*It is not. Do not send us an email.

** Nor based on strictly prosecuted facts.

A serving of vegetarian lasagna on a plate with a leafy side salad and the remaining lasagna nearby, a family dinner.
A lasagna with refreshingly few steps, and only one sauce.(ABC Everyday: Tim Gray)

It is very possible that you used the lockdown to learn a lasagna recipe from behind.

If it’s not you, or if you just want to change things up, this surprisingly fast version from Heidi Sze is fast enough to make on a weekday evening and delicious enough to be served to guests.

Seasonally: Zucchini and peas are not winter vegetables, but can of course be picked at any time. And if you’ve found yourself with a surplus of frozen peas, this recipe is perfect.

A bowl of baked gnocchi, broccoli and lemon topped with grated pecorino cheese, an easy vegetarian dinner for families.
It turns out in all this time that we have made gnocchi wrong.(ABC Everyday: Hetty McKinnon)

If you do not feel like a full lasagna, this amazing mid-week recipe from Hetty McKinnon takes up a fraction of the time, while still giving you the special delicacy that only baked pasta provides.

Throw in some slices of lemon for charring and some fennel seeds and you have an aromatic winner that feels lighter than gnocchi has a right to be.

Cleaning the bottom of the refrigerator: You can easily replace or add other vegetables to put a different twist on your baking sheet. At the end of this recipe, Hetty gives a lot of suggestions.

Three bowls of tomato chickpeas served over rice and topped with parsley, a healthy and warming family dinner.
There is nothing wrong with baked beans, but this recipe takes them to another level.(ABC Everyday: Heidi Sze )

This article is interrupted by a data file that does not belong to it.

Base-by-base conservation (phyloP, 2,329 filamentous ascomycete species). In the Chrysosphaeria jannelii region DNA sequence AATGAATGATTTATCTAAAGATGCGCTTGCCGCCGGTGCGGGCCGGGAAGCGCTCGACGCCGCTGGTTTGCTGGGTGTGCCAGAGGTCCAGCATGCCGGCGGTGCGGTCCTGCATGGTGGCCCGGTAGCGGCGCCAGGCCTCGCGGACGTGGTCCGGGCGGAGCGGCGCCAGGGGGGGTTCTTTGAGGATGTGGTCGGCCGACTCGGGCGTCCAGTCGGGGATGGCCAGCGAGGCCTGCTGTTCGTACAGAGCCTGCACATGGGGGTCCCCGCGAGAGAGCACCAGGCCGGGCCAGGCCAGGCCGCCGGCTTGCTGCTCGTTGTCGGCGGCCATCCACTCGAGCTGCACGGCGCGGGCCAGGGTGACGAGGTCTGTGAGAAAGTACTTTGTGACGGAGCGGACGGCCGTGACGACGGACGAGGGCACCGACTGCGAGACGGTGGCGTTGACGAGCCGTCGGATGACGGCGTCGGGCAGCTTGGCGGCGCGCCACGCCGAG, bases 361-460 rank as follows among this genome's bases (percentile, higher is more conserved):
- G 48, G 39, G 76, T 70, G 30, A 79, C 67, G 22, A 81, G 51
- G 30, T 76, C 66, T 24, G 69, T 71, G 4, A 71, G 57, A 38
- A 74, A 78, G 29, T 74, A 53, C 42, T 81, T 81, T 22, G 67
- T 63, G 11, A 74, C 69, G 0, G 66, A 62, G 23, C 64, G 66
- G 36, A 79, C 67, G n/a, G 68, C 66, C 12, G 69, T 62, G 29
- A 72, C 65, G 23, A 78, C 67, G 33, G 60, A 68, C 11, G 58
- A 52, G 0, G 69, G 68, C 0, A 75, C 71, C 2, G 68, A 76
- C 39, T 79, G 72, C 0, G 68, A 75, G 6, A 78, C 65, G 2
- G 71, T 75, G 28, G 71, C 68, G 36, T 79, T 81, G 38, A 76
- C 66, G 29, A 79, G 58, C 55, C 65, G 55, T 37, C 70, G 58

Another recipe that makes the chickpeas whole? Why not.

Especially one that literally takes five minutes to pull together. To be fair, the ease of this dish is somewhat offset by the fact that it needs three hours of cooking time. On the other hand, if you are still working from home, this is not a problem.

Dried versus canned: If you’ve always used canned beans, they’ll be fine here. But if you have never soaked your own overnight, this recipe really illustrates the difference.

A whole head of red cabbage lies on top of chopped shallots, garlic, brushed with a maple glaze, a vegetarian roast.
Yes, a whole cabbage. Poured into maple syrup. Give it a shot. You want to thank us.(ABC Everyday: Hetty McKinnon)

One of last year’s feel-good recipe hits was our whole-fried cauliflower.

Let us turn our attention this year to the humble cabbage. This is another recipe that benefits from a long time over heat, but unlike the dish above, it does not need attention once it is cooked (if you need more encouragement, there is the added bonus of simply having the oven on for four hours while working from home on a winter day).